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Tata may find dismissing Mistry easier than his accusations | Reuters




NEW DELHI Ratan Tata may have dumped Cyrus Mistry as chairman of his 148-year-old family empire, but will find it harder to expunge the ex-manager’s accusations that his acquisitive habits and lack of focus on returns have destroyed billions of dollars in shareholder value.Tata Sons has rejected as baseless and malicious the allegations that Mistry, 48, laid out in a 5-page letter to the board accusing Ratan Tata of backseat driving while in retirement and of thwarting his drive to restructure and refocus the $104 billion Indian conglomerate.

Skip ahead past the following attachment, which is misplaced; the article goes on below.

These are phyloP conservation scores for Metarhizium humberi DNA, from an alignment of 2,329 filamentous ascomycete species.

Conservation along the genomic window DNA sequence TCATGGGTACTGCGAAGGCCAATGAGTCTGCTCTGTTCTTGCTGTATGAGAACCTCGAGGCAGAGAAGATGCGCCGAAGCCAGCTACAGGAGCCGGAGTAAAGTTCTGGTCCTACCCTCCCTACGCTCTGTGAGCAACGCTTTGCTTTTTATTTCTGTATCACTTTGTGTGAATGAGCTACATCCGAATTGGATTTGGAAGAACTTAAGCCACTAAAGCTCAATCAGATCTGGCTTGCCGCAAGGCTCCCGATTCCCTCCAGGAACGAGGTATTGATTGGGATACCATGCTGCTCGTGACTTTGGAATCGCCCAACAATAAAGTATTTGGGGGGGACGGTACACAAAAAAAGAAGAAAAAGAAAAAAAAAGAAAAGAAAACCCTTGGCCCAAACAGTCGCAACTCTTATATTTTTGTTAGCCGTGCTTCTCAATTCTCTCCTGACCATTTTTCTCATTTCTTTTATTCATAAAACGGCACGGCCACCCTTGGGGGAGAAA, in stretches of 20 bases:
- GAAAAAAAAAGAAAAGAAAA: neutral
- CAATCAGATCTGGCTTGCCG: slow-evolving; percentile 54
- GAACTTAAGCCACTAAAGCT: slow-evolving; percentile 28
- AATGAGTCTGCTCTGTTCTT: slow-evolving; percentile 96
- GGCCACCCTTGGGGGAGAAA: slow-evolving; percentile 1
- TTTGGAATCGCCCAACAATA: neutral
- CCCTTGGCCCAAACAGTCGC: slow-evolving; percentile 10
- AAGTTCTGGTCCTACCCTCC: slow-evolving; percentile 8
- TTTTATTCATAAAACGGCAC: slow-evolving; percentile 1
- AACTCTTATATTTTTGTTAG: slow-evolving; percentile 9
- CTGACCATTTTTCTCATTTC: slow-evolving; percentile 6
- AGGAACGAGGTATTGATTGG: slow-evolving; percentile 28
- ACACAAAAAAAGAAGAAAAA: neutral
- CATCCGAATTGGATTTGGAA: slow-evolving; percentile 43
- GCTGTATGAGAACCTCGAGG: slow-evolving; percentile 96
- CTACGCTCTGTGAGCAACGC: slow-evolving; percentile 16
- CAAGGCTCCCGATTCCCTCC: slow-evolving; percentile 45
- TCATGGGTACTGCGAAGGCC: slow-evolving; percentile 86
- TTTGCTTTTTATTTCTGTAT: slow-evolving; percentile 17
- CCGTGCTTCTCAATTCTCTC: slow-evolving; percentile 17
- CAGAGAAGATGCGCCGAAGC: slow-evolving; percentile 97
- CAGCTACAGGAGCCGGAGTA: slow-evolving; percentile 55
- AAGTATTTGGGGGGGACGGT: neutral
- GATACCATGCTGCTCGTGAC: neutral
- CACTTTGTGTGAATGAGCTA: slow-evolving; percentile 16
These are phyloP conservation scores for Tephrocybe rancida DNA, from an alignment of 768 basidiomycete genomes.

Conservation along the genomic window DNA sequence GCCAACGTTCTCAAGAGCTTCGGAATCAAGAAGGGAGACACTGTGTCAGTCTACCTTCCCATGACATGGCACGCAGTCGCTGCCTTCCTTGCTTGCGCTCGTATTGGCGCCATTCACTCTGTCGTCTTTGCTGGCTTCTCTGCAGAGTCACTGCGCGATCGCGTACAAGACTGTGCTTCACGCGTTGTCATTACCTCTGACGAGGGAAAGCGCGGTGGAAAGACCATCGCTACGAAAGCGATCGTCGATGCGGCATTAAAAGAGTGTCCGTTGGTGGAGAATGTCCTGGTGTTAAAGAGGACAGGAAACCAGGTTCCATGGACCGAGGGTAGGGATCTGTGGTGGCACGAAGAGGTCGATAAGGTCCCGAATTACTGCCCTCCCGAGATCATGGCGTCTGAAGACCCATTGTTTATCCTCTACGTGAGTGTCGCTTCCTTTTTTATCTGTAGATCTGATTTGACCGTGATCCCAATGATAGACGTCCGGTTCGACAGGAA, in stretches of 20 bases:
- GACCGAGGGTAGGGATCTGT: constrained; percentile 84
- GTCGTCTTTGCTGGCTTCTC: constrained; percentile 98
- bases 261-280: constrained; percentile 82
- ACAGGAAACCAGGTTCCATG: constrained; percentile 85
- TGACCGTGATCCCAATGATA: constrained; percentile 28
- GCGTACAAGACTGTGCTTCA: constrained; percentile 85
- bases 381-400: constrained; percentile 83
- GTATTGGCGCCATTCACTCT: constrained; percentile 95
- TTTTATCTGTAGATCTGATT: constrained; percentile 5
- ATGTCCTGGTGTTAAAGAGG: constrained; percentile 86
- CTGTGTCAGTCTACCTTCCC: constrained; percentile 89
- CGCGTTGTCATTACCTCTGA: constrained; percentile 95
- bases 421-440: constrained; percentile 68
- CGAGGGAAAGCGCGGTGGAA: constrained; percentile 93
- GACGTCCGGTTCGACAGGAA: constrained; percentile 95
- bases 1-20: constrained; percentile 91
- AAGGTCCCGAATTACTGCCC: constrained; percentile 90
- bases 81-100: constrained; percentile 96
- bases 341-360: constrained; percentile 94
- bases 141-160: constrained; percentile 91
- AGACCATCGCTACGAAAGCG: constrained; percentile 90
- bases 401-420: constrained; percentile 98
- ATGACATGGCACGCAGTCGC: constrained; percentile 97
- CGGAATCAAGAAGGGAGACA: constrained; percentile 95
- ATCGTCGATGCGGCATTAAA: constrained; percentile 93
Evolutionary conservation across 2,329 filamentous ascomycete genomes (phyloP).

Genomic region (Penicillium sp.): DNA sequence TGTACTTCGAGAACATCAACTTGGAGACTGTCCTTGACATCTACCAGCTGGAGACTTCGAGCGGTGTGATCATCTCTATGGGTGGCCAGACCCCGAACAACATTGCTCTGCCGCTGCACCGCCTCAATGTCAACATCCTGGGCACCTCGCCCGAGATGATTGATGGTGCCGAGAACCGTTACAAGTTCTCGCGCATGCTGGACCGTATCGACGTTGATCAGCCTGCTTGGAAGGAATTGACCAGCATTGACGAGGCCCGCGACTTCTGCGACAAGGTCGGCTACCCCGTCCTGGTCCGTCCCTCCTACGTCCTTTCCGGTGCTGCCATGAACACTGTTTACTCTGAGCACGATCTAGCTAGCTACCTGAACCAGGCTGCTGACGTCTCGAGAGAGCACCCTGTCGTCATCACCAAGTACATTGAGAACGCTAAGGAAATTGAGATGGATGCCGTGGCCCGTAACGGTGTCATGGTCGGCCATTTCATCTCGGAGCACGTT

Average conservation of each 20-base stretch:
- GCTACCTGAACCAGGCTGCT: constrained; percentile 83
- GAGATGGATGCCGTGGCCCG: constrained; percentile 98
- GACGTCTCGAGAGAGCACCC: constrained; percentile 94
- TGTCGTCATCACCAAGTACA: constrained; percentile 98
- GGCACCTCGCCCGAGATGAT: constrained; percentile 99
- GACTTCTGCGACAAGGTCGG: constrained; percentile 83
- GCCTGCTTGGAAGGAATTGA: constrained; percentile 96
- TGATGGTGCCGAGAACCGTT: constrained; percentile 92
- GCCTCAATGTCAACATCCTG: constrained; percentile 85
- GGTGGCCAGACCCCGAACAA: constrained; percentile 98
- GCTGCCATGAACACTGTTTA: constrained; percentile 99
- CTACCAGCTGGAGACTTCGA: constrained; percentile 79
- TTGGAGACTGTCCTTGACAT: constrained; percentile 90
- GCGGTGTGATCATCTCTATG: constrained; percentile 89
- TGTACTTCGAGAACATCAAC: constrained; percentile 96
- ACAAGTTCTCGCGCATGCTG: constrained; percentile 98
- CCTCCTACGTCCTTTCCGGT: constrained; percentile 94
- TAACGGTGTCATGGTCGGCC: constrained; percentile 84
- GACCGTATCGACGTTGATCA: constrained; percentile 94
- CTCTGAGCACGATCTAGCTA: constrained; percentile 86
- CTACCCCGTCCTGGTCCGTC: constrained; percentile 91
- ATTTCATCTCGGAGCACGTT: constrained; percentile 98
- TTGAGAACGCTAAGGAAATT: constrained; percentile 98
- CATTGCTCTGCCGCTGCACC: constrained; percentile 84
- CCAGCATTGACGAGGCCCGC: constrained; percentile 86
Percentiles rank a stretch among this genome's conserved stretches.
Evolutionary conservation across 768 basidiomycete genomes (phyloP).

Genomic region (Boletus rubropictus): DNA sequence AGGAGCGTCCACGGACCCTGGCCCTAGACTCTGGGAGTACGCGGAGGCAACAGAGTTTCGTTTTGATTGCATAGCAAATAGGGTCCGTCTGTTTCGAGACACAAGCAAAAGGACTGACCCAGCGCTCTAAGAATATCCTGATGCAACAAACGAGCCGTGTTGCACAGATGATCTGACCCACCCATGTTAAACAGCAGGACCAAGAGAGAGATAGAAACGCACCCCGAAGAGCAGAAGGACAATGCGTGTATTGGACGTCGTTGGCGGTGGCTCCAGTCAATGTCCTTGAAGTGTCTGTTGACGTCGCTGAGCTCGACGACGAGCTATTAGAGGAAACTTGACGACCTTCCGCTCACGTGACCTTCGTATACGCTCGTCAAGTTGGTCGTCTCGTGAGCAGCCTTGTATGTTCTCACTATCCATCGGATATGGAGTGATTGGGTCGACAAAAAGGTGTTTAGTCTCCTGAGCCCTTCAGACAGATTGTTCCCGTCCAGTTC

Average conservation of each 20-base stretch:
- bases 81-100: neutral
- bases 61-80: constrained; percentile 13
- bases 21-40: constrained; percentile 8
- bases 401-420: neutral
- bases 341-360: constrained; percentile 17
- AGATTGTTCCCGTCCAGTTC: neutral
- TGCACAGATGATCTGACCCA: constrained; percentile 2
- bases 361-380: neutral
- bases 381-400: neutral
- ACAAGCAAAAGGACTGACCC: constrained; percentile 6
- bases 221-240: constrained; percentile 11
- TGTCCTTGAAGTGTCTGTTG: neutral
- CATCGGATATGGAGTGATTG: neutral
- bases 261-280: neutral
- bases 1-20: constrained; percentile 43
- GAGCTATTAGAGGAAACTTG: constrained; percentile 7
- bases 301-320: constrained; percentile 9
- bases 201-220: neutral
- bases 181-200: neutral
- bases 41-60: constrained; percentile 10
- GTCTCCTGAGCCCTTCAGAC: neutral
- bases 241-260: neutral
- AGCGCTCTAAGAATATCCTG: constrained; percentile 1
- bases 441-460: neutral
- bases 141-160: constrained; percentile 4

Tata has launched a four-month search for a new chairman, and whoever lands the job will inevitably face the same challenges that Mistry felt he was unable to tackle because, he alleged, he lacked the backing of a board that he said answered only to Ratan Tata.”What was 10-15 years ago – a Tata group that was a paternalistic conglomerate with more than 100 companies just ambling along – no longer works,” said Shriram Subramanian of InGovern, a shareholder advocacy group. “Shareholders need reassurance that the Tata operating companies are really working to enhance shareholder value rather than acting on the whim of one individual.”The incoming chair also faces possible regulatory probes after Mistry alleged a total breakdown in corporate governance, and said a “realistic assessment” of the group’s portfolio would require $18 billion in writedowns.

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